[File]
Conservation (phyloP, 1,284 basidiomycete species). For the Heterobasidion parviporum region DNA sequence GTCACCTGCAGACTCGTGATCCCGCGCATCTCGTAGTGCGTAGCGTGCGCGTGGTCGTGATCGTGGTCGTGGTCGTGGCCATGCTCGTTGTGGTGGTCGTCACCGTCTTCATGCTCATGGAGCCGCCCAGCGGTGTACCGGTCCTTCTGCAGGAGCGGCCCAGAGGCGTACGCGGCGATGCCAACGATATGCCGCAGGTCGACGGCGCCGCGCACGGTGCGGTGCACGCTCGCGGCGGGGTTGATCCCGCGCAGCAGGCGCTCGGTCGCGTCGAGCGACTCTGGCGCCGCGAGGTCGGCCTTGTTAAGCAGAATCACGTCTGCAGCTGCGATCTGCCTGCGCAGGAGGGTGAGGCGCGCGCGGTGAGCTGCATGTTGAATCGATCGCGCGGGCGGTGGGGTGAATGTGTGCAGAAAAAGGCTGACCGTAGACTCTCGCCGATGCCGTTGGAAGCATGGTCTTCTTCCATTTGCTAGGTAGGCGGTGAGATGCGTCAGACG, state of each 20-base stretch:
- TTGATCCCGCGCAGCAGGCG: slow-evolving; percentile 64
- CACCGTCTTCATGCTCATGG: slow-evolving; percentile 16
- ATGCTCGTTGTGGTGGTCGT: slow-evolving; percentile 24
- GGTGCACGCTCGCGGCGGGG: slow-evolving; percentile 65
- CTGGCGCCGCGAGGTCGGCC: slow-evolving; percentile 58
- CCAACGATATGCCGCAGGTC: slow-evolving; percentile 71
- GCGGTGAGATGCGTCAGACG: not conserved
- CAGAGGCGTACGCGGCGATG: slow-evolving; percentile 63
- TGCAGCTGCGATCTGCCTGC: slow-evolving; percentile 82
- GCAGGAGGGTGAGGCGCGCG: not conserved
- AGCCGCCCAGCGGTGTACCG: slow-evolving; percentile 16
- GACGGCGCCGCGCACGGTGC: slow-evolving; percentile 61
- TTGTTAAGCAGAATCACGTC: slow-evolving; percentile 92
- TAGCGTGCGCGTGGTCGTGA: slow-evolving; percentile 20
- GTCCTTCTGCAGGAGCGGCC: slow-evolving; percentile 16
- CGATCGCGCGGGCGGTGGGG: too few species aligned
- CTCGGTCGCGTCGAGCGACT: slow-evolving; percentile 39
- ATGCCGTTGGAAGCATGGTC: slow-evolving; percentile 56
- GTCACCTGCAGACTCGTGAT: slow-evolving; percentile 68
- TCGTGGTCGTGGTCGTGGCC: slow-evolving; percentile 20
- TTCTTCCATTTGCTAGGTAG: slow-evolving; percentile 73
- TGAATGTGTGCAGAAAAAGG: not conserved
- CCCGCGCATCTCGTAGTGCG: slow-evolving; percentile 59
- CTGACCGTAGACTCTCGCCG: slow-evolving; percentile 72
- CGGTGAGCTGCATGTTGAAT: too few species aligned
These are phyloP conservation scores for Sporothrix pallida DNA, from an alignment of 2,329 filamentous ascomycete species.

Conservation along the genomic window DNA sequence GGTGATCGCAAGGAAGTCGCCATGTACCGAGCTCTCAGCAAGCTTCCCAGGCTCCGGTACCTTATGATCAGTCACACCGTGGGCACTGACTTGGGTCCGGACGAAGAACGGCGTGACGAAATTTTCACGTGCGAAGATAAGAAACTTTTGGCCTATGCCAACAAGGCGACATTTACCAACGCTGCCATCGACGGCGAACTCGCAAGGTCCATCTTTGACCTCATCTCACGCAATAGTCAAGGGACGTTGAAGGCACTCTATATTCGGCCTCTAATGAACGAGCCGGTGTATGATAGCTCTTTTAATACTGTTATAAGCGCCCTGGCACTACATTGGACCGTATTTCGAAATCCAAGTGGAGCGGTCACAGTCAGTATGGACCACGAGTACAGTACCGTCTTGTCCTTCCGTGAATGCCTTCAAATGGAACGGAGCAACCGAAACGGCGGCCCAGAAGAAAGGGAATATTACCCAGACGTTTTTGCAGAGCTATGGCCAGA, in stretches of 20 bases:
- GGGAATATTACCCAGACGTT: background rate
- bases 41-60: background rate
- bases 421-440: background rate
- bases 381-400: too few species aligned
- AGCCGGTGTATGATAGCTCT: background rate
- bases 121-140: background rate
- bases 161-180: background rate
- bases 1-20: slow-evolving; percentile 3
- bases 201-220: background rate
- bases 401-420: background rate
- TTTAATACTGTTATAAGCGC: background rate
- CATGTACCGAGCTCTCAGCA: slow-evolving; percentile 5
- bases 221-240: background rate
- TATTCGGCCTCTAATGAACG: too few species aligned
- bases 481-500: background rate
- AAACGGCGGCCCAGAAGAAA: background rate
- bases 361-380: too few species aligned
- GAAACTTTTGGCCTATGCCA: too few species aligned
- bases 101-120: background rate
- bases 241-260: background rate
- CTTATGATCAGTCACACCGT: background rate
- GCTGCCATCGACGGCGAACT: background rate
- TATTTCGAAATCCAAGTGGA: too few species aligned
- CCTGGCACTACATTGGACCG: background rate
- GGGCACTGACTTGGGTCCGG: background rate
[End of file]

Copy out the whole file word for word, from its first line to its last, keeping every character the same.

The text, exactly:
Conservation (phyloP, 1,284 basidiomycete species). For the Heterobasidion parviporum region DNA sequence GTCACCTGCAGACTCGTGATCCCGCGCATCTCGTAGTGCGTAGCGTGCGCGTGGTCGTGATCGTGGTCGTGGTCGTGGCCATGCTCGTTGTGGTGGTCGTCACCGTCTTCATGCTCATGGAGCCGCCCAGCGGTGTACCGGTCCTTCTGCAGGAGCGGCCCAGAGGCGTACGCGGCGATGCCAACGATATGCCGCAGGTCGACGGCGCCGCGCACGGTGCGGTGCACGCTCGCGGCGGGGTTGATCCCGCGCAGCAGGCGCTCGGTCGCGTCGAGCGACTCTGGCGCCGCGAGGTCGGCCTTGTTAAGCAGAATCACGTCTGCAGCTGCGATCTGCCTGCGCAGGAGGGTGAGGCGCGCGCGGTGAGCTGCATGTTGAATCGATCGCGCGGGCGGTGGGGTGAATGTGTGCAGAAAAAGGCTGACCGTAGACTCTCGCCGATGCCGTTGGAAGCATGGTCTTCTTCCATTTGCTAGGTAGGCGGTGAGATGCGTCAGACG, state of each 20-base stretch:
- TTGATCCCGCGCAGCAGGCG: slow-evolving; percentile 64
- CACCGTCTTCATGCTCATGG: slow-evolving; percentile 16
- ATGCTCGTTGTGGTGGTCGT: slow-evolving; percentile 24
- GGTGCACGCTCGCGGCGGGG: slow-evolving; percentile 65
- CTGGCGCCGCGAGGTCGGCC: slow-evolving; percentile 58
- CCAACGATATGCCGCAGGTC: slow-evolving; percentile 71
- GCGGTGAGATGCGTCAGACG: not conserved
- CAGAGGCGTACGCGGCGATG: slow-evolving; percentile 63
- TGCAGCTGCGATCTGCCTGC: slow-evolving; percentile 82
- GCAGGAGGGTGAGGCGCGCG: not conserved
- AGCCGCCCAGCGGTGTACCG: slow-evolving; percentile 16
- GACGGCGCCGCGCACGGTGC: slow-evolving; percentile 61
- TTGTTAAGCAGAATCACGTC: slow-evolving; percentile 92
- TAGCGTGCGCGTGGTCGTGA: slow-evolving; percentile 20
- GTCCTTCTGCAGGAGCGGCC: slow-evolving; percentile 16
- CGATCGCGCGGGCGGTGGGG: too few species aligned
- CTCGGTCGCGTCGAGCGACT: slow-evolving; percentile 39
- ATGCCGTTGGAAGCATGGTC: slow-evolving; percentile 56
- GTCACCTGCAGACTCGTGAT: slow-evolving; percentile 68
- TCGTGGTCGTGGTCGTGGCC: slow-evolving; percentile 20
- TTCTTCCATTTGCTAGGTAG: slow-evolving; percentile 73
- TGAATGTGTGCAGAAAAAGG: not conserved
- CCCGCGCATCTCGTAGTGCG: slow-evolving; percentile 59
- CTGACCGTAGACTCTCGCCG: slow-evolving; percentile 72
- CGGTGAGCTGCATGTTGAAT: too few species aligned
These are phyloP conservation scores for Sporothrix pallida DNA, from an alignment of 2,329 filamentous ascomycete species.

Conservation along the genomic window DNA sequence GGTGATCGCAAGGAAGTCGCCATGTACCGAGCTCTCAGCAAGCTTCCCAGGCTCCGGTACCTTATGATCAGTCACACCGTGGGCACTGACTTGGGTCCGGACGAAGAACGGCGTGACGAAATTTTCACGTGCGAAGATAAGAAACTTTTGGCCTATGCCAACAAGGCGACATTTACCAACGCTGCCATCGACGGCGAACTCGCAAGGTCCATCTTTGACCTCATCTCACGCAATAGTCAAGGGACGTTGAAGGCACTCTATATTCGGCCTCTAATGAACGAGCCGGTGTATGATAGCTCTTTTAATACTGTTATAAGCGCCCTGGCACTACATTGGACCGTATTTCGAAATCCAAGTGGAGCGGTCACAGTCAGTATGGACCACGAGTACAGTACCGTCTTGTCCTTCCGTGAATGCCTTCAAATGGAACGGAGCAACCGAAACGGCGGCCCAGAAGAAAGGGAATATTACCCAGACGTTTTTGCAGAGCTATGGCCAGA, in stretches of 20 bases:
- GGGAATATTACCCAGACGTT: background rate
- bases 41-60: background rate
- bases 421-440: background rate
- bases 381-400: too few species aligned
- AGCCGGTGTATGATAGCTCT: background rate
- bases 121-140: background rate
- bases 161-180: background rate
- bases 1-20: slow-evolving; percentile 3
- bases 201-220: background rate
- bases 401-420: background rate
- TTTAATACTGTTATAAGCGC: background rate
- CATGTACCGAGCTCTCAGCA: slow-evolving; percentile 5
- bases 221-240: background rate
- TATTCGGCCTCTAATGAACG: too few species aligned
- bases 481-500: background rate
- AAACGGCGGCCCAGAAGAAA: background rate
- bases 361-380: too few species aligned
- GAAACTTTTGGCCTATGCCA: too few species aligned
- bases 101-120: background rate
- bases 241-260: background rate
- CTTATGATCAGTCACACCGT: background rate
- GCTGCCATCGACGGCGAACT: background rate
- TATTTCGAAATCCAAGTGGA: too few species aligned
- CCTGGCACTACATTGGACCG: background rate
- GGGCACTGACTTGGGTCCGG: background rate